“Meredith, you may have read that we have a bit of a lion problem in the southwest region. We have confirmed five deaths from lion attacks in the last three weeks. We believe it is the same pride of three lions that are responsible. The most recent mauling happened just two days ago. Two employees in my department who were doing some field work in the southwest sector were attacked and killed. One was a Field Veterinarian and friend of mine, Dr. William Apopo. He is survived by his wife and four children. What a horrible, horrible death. I can’t even imagine the horror. They are man-eaters,” he said.

“Oh my God, Noah. I know Bill Apopo. I’m stunned. I don’t know what to say. How horrible. I have heard only some general details about the attacks. Is it true they are all in the same area, just west of the Masai Mara Game Preserve?” she asked.

“That is true. We think the three lions have migrated over the border probably pushed north by poachers in northern Tanzania,” he answered.

“The story I read was not real clear. Is it reported to be two male and a female?” Meredith asked.

“No, eye witnesses have confirmed it to be one large male and two female. They are definitely hunting as a team and preying on humans,” he replied. The last attack has made this personal, Meredith. They must be stopped,” he added.

“Well, what can I do to help, Noah?” Meredith asked.

 

He steps down the ladder into a bloody puddle next to the giant fallen simba.

(It falls lifeless to the muddy ground and lands on its back with its half blown-away head facing up to what is now a starry sky.)

With all the insanity in the last 15 minutes, none of us noticed how the rain has stopped and that now a full moon illuminates the entire camp, declaring the exploded and charred light pole completely unnecessary. I step out of the camper and into at least an inch of standing rain water. Benjamin is next. Then Jacob. I reach up and help Makali as he steps down the ladder into a bloody puddle next to the giant fallen simba. He moves next to Jacob and we all look up at Miles.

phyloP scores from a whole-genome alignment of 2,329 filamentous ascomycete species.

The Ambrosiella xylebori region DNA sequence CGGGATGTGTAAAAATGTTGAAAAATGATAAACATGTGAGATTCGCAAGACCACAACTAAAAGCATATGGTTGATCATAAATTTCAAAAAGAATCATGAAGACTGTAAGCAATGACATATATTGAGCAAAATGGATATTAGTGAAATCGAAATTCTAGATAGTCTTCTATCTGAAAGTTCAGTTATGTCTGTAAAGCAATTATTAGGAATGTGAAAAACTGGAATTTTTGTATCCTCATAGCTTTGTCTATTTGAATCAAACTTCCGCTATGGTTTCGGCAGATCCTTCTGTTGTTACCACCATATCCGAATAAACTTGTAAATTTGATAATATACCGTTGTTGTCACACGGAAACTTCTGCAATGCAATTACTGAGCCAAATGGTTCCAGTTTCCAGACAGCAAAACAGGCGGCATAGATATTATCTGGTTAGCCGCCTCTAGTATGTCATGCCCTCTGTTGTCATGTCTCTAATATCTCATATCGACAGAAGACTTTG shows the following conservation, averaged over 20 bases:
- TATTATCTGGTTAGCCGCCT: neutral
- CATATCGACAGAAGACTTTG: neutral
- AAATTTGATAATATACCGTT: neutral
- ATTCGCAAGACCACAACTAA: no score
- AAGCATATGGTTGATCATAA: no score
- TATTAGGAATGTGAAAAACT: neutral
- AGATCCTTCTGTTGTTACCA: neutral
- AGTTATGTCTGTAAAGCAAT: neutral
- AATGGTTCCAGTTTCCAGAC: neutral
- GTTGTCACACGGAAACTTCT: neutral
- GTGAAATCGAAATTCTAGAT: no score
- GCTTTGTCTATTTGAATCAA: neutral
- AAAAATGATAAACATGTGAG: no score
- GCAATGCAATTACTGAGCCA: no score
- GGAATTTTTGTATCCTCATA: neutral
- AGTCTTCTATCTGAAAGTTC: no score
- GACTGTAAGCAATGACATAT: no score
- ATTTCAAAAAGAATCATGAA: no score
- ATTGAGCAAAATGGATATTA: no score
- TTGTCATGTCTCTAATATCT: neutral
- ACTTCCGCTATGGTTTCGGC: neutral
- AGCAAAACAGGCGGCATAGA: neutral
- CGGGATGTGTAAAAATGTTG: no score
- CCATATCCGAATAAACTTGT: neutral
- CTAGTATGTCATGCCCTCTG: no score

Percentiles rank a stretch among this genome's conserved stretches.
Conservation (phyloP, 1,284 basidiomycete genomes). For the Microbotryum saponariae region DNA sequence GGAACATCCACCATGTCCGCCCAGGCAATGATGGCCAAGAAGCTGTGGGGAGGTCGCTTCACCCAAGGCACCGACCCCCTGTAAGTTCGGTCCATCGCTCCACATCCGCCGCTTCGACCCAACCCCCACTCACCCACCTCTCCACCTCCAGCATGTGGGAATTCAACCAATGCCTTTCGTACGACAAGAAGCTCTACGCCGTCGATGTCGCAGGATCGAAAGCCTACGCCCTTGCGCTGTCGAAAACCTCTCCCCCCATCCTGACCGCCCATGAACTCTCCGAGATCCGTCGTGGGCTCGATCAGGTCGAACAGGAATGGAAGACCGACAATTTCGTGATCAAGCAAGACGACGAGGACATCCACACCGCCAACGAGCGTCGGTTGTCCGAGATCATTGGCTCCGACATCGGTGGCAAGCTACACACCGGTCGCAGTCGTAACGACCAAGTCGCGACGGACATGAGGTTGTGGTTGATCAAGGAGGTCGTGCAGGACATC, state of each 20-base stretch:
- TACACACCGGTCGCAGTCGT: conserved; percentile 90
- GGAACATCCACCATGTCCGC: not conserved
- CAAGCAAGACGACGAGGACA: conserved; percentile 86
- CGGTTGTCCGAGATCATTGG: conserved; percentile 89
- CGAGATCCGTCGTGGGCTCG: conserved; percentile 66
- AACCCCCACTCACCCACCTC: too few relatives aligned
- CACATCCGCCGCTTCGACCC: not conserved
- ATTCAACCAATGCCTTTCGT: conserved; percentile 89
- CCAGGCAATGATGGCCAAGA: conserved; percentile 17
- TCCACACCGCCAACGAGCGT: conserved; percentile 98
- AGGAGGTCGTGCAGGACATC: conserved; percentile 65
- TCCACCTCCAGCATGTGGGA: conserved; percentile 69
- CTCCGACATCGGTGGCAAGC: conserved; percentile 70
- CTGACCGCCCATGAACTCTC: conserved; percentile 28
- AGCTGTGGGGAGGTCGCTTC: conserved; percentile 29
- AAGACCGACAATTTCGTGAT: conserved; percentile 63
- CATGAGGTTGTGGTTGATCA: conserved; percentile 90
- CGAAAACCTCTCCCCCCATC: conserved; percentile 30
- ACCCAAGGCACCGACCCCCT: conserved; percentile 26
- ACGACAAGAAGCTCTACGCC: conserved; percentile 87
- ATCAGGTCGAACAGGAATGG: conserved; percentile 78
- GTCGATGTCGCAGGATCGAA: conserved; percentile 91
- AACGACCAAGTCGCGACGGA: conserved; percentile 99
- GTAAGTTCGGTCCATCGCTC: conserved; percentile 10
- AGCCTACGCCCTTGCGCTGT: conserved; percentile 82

“I’ll help Benga get to the door.  You Mates help him down.” 

It falls lifeless to the muddy ground and lands on its back with its half blown-away head facing up to what is now a starry sky.

(“All right!” Miles declares as he takes two steps back towards the lion carcass. “Let’s throw this garbage out.”) 

Miles, Jacob, and Benjamin each grab a leg and start dragging the beast toward the camper door. I stand near the open door and help maneuver the 500 lb. killer around the huge acacia limb. Jacob gives the monster a final shove. It falls lifeless to the muddy ground and lands on its back with its half blown-away head facing up to what is now a starry sky.

“Makali, wewe ni kama mwana kwagu. (you are like a son to me).”

(“That giant lion could have easily caught you in mid-air and killed you with one bite.” I try, but can’t stop the tears in my eyes).

 I slowly remove my rhino hair bracelet from my left wrist. Taking Makali’s left hand, I slip the bracelet he made for me a few years ago over his hand and on to his left wrist. Looking into his brown eyes, “Makali, wewe ni kama mwana kwagu. (you are like a son to me). This bracelet is probably my most prized possession. You made it from the tail-hair of a rhino that had every intention of killing me and might have if you hadn’t been so brave. I have worn it everyday of my life since that fateful afternoon.”

“Watch out!” is all I have time to scream.

(There is a deafening explosion from near overhead. I am knocked off my feet and thrown against the wall close to the driver compartment.)

Benga falls out of his seat and yells in pain. I see Jacob slam into the refrigerator. His impact shakes open the cabinet and a whole stack of plates hit the floor. The interior lights flash off momentarily, then back on. The explosion is followed by a blinding flash of light. The air is filled with sparks and flying debris. Through the front window, I see a large acacia tree engulfed in flames and falling toward the camper. 

“Watch out!” is all I have time to scream.